Teaching recognition of self-deception


I seem to have a remarkable ability to deceive myself.

Example: I had been reading up on the Glycemic index, and decided to get the response curve of blood sugar level to glucose measured (there is a name for this test, which I have forgotten). How this works is you drink a bottle of highly concentrated glucose drink, and then have a series of blood samples taken over a period of several hours. My expectation, from what I had read, was that my body would over-compensate for all this glucose entering my system, my blood sugar levels would crash, and I would feel awful and depressed. And indeed over the course of the test I felt quite awful. When the results came back, of course, they showed my blood sugar level had responded in a perfectly normal way. But during the test, I believed.

Another example: I have developed a theory that autism might be measurable by patterns of eye saccades. In particular, a certain statistic would be different in a certain way. I couldn't get hold of numerical data to test this, but I found a few pictures of saccade patterns, and managed to convince myself that they showed the difference in this statistic that I was looking for. Well, by a somewhat circuitious route I later came to believe that that statistic would in fact be altered in the opposite direction. And looking at these pictures again, I found that now this looked to be true. Of course I am rather dubious of my new opinion, and will need actual numerical data -- which I should have known I would need all along.

There are other examples. Particularly, trying a range of psychopharmaceuticals and herbal remedies led me to experience all sorts of placebo effects.

So it seems to be quite an easy thing to fool myself. I'm sure most other people have this ability, and we all apply it to all sorts of things. It's a well documented effect, plenty of known examples where it occurs.

Can we teach people to recognize self deception?

I imagine a series of high-school science type experiments, but where the students are sometimes told to expect the right result and sometimes told to expect something different. And then they can repeat the experiment once told the correct results to expect. (I think it would be quite reasonable to incorporate the occasional such deception as a standard, ongoing feature of high-school and university science courses.)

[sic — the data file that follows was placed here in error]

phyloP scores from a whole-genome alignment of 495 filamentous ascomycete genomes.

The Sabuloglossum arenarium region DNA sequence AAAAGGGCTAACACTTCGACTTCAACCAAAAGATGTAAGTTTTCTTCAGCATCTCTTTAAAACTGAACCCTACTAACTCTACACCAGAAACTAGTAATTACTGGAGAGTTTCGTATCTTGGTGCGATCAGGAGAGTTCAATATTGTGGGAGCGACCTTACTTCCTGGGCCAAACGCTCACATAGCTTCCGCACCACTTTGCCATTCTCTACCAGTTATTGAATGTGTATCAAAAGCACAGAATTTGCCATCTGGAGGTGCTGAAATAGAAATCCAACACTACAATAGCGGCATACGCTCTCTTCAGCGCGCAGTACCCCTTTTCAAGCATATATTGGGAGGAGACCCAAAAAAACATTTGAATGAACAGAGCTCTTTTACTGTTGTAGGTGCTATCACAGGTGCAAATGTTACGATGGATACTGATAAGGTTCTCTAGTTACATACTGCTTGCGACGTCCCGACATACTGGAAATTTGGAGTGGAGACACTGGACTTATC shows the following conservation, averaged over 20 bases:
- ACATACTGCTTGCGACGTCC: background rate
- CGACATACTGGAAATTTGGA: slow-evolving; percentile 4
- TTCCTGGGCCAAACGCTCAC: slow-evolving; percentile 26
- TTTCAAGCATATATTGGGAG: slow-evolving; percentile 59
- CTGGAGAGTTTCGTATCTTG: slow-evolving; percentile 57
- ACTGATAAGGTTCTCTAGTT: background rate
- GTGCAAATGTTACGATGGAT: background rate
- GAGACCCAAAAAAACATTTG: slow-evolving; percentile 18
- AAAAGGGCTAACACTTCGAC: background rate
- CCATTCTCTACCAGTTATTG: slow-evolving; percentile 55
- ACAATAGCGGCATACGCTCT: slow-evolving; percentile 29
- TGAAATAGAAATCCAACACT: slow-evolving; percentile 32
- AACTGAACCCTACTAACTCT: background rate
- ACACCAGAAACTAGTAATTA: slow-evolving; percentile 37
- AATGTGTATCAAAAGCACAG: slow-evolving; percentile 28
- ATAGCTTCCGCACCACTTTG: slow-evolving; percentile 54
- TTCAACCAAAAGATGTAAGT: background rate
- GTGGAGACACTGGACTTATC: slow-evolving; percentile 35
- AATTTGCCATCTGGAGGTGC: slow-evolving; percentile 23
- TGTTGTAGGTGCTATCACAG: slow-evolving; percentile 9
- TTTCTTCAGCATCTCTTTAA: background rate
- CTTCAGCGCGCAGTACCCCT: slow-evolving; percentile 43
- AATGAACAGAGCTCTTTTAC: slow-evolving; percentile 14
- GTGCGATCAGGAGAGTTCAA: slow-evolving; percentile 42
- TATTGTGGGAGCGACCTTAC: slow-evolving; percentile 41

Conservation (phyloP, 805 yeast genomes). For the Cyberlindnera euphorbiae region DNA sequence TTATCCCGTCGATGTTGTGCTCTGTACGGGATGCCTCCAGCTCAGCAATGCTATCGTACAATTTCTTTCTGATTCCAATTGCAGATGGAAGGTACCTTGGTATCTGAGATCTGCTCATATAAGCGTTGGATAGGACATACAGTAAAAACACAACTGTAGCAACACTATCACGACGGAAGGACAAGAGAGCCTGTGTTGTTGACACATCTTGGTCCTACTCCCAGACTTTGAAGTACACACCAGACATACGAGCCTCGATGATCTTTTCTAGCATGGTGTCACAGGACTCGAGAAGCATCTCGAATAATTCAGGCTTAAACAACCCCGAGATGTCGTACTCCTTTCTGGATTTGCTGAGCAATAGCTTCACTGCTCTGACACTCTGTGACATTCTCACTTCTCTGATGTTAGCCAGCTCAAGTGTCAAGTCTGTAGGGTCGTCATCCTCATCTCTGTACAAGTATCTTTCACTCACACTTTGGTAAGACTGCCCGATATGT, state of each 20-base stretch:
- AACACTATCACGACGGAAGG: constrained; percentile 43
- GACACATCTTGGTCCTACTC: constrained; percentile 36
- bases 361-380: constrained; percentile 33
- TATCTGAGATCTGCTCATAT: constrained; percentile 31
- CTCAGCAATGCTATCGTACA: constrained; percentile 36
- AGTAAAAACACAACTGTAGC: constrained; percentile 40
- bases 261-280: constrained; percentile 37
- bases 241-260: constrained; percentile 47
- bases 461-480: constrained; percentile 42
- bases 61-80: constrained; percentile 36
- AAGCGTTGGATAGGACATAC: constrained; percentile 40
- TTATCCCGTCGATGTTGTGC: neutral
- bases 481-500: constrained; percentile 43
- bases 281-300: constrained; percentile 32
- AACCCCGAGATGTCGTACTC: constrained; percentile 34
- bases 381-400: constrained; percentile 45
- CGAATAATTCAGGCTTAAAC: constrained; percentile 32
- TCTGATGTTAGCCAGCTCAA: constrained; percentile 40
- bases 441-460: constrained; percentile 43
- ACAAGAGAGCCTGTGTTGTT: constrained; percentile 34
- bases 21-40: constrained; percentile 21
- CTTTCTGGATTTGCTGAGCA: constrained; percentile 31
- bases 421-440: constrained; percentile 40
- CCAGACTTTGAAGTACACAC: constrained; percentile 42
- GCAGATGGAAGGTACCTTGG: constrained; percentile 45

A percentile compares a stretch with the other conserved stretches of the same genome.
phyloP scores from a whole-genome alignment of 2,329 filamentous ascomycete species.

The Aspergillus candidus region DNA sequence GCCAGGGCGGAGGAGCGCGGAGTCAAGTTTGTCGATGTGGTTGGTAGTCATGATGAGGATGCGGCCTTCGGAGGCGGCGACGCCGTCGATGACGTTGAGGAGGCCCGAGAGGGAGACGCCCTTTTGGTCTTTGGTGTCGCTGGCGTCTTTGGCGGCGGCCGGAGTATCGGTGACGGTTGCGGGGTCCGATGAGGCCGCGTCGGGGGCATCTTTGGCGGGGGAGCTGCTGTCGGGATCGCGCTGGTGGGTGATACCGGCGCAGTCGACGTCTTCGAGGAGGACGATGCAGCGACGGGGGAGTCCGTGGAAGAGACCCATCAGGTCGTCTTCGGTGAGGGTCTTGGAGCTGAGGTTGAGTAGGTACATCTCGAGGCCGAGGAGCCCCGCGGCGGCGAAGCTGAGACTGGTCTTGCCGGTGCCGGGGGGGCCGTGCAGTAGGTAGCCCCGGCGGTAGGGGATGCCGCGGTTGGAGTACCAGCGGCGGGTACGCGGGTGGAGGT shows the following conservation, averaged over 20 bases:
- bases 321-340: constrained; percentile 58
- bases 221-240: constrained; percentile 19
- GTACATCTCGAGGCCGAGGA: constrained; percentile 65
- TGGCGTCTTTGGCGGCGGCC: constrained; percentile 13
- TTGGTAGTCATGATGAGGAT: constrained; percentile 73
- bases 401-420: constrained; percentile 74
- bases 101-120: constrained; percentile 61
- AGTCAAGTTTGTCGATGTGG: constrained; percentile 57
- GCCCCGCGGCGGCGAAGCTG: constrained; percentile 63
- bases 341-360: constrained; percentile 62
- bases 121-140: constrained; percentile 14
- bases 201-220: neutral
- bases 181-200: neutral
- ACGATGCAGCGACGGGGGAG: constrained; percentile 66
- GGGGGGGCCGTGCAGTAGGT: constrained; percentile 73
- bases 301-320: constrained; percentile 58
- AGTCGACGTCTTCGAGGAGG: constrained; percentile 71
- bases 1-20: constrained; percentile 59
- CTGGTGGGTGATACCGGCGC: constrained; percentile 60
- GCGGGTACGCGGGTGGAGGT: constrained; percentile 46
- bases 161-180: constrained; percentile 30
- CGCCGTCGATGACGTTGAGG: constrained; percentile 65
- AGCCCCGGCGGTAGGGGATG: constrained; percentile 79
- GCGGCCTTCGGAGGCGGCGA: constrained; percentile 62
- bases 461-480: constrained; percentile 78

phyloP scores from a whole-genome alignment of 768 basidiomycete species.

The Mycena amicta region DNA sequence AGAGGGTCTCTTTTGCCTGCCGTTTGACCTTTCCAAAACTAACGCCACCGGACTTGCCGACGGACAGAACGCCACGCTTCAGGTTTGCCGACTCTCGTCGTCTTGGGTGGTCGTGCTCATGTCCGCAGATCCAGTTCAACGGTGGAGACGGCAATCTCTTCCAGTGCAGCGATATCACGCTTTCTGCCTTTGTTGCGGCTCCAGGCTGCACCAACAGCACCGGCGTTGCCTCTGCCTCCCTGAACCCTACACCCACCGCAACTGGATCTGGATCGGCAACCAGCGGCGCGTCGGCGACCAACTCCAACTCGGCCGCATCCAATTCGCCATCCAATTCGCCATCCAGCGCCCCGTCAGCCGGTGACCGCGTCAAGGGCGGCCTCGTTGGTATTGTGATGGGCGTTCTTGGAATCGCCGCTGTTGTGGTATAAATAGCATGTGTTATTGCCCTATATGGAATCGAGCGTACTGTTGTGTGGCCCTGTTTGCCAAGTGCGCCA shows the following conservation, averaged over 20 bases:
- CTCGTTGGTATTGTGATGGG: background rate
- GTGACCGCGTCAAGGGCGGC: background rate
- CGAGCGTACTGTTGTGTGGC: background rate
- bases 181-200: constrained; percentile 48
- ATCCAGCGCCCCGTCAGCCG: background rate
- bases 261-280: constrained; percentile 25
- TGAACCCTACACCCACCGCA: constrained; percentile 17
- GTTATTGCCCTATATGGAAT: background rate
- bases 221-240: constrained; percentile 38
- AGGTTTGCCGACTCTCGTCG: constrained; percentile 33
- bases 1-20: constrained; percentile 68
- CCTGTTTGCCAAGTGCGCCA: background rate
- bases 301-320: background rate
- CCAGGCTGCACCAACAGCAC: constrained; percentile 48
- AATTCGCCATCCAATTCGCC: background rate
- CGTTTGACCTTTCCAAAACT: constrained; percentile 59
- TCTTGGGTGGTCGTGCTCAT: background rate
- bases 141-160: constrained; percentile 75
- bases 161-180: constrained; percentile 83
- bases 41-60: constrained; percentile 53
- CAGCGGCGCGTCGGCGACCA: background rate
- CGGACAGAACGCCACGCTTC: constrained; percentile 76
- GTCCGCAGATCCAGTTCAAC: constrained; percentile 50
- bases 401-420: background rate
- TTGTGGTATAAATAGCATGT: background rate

Another approach, from "Alexander Technique". It is possible to think you are holding some particular posture, and that your limbs are positioned in certain ways, but when you (say) look in a mirror you find they are actually positioned quite differently. I found this happening to me especially with the angle my feet were pointing, but I expect it differs between people. So this is another way to demonstrate that you can be quite sure of something until you actually check it and find out you are wrong.


To take this idea further, and I can see no obvious contradictions to this, we could say:

"Self-deception is the origin of all sin."

This immediately seems a good framework for considering many of our current political problems, for example.

Orson Scott Card gives another good example here (see final paragraph).

This broader context would require a somewhat more general means of teaching. To tie it in to my earlier entry on horror and hope, such a lesson would involve humour ... I really need a term for what this form of humour is. Lets call it somewhat arbitrarily "gray humour". Not black humour, which exaggerates ill fortune, not comedy, which promises a happy ending, not tragedy, in which suffering has meaning. Somewhere in the middle, but also with distinct qualities (which I will need to pin down) ... Also not something that can be held at arm's length. hmm...